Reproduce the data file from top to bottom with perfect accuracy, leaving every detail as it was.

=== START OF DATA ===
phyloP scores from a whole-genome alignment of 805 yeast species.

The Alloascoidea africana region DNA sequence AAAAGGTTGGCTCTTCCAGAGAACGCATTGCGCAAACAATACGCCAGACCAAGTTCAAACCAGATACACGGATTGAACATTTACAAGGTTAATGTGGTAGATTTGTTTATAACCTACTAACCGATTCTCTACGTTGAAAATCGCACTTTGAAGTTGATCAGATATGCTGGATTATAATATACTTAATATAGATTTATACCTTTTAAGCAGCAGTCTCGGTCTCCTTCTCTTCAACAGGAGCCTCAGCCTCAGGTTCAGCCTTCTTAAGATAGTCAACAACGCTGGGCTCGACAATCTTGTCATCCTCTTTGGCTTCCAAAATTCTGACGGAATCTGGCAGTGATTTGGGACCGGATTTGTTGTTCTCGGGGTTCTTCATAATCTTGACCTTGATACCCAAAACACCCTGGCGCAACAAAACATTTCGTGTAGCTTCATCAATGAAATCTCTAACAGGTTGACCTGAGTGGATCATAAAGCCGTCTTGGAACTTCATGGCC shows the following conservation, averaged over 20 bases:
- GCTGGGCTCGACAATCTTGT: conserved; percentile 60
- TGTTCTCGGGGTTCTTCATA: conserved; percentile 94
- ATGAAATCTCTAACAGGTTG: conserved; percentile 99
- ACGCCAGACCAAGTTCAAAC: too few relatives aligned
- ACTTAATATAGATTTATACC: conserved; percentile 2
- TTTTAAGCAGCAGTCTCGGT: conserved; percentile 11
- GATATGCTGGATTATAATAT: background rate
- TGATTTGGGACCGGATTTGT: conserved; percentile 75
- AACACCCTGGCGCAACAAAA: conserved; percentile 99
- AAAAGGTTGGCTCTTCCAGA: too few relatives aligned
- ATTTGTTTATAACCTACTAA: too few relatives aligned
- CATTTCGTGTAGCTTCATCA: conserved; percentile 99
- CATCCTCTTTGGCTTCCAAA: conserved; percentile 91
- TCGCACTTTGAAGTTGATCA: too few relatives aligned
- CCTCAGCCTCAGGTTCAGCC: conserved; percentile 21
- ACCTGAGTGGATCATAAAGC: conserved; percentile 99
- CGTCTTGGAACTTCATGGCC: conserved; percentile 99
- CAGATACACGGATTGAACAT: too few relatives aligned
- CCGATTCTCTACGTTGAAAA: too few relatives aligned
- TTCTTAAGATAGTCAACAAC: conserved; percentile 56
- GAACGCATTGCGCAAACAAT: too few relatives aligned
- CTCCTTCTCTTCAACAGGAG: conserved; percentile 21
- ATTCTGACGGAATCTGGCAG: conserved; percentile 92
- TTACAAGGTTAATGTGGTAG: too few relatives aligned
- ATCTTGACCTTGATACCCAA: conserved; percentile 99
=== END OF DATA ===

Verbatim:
phyloP scores from a whole-genome alignment of 805 yeast species.

The Alloascoidea africana region DNA sequence AAAAGGTTGGCTCTTCCAGAGAACGCATTGCGCAAACAATACGCCAGACCAAGTTCAAACCAGATACACGGATTGAACATTTACAAGGTTAATGTGGTAGATTTGTTTATAACCTACTAACCGATTCTCTACGTTGAAAATCGCACTTTGAAGTTGATCAGATATGCTGGATTATAATATACTTAATATAGATTTATACCTTTTAAGCAGCAGTCTCGGTCTCCTTCTCTTCAACAGGAGCCTCAGCCTCAGGTTCAGCCTTCTTAAGATAGTCAACAACGCTGGGCTCGACAATCTTGTCATCCTCTTTGGCTTCCAAAATTCTGACGGAATCTGGCAGTGATTTGGGACCGGATTTGTTGTTCTCGGGGTTCTTCATAATCTTGACCTTGATACCCAAAACACCCTGGCGCAACAAAACATTTCGTGTAGCTTCATCAATGAAATCTCTAACAGGTTGACCTGAGTGGATCATAAAGCCGTCTTGGAACTTCATGGCC shows the following conservation, averaged over 20 bases:
- GCTGGGCTCGACAATCTTGT: conserved; percentile 60
- TGTTCTCGGGGTTCTTCATA: conserved; percentile 94
- ATGAAATCTCTAACAGGTTG: conserved; percentile 99
- ACGCCAGACCAAGTTCAAAC: too few relatives aligned
- ACTTAATATAGATTTATACC: conserved; percentile 2
- TTTTAAGCAGCAGTCTCGGT: conserved; percentile 11
- GATATGCTGGATTATAATAT: background rate
- TGATTTGGGACCGGATTTGT: conserved; percentile 75
- AACACCCTGGCGCAACAAAA: conserved; percentile 99
- AAAAGGTTGGCTCTTCCAGA: too few relatives aligned
- ATTTGTTTATAACCTACTAA: too few relatives aligned
- CATTTCGTGTAGCTTCATCA: conserved; percentile 99
- CATCCTCTTTGGCTTCCAAA: conserved; percentile 91
- TCGCACTTTGAAGTTGATCA: too few relatives aligned
- CCTCAGCCTCAGGTTCAGCC: conserved; percentile 21
- ACCTGAGTGGATCATAAAGC: conserved; percentile 99
- CGTCTTGGAACTTCATGGCC: conserved; percentile 99
- CAGATACACGGATTGAACAT: too few relatives aligned
- CCGATTCTCTACGTTGAAAA: too few relatives aligned
- TTCTTAAGATAGTCAACAAC: conserved; percentile 56
- GAACGCATTGCGCAAACAAT: too few relatives aligned
- CTCCTTCTCTTCAACAGGAG: conserved; percentile 21
- ATTCTGACGGAATCTGGCAG: conserved; percentile 92
- TTACAAGGTTAATGTGGTAG: too few relatives aligned
- ATCTTGACCTTGATACCCAA: conserved; percentile 99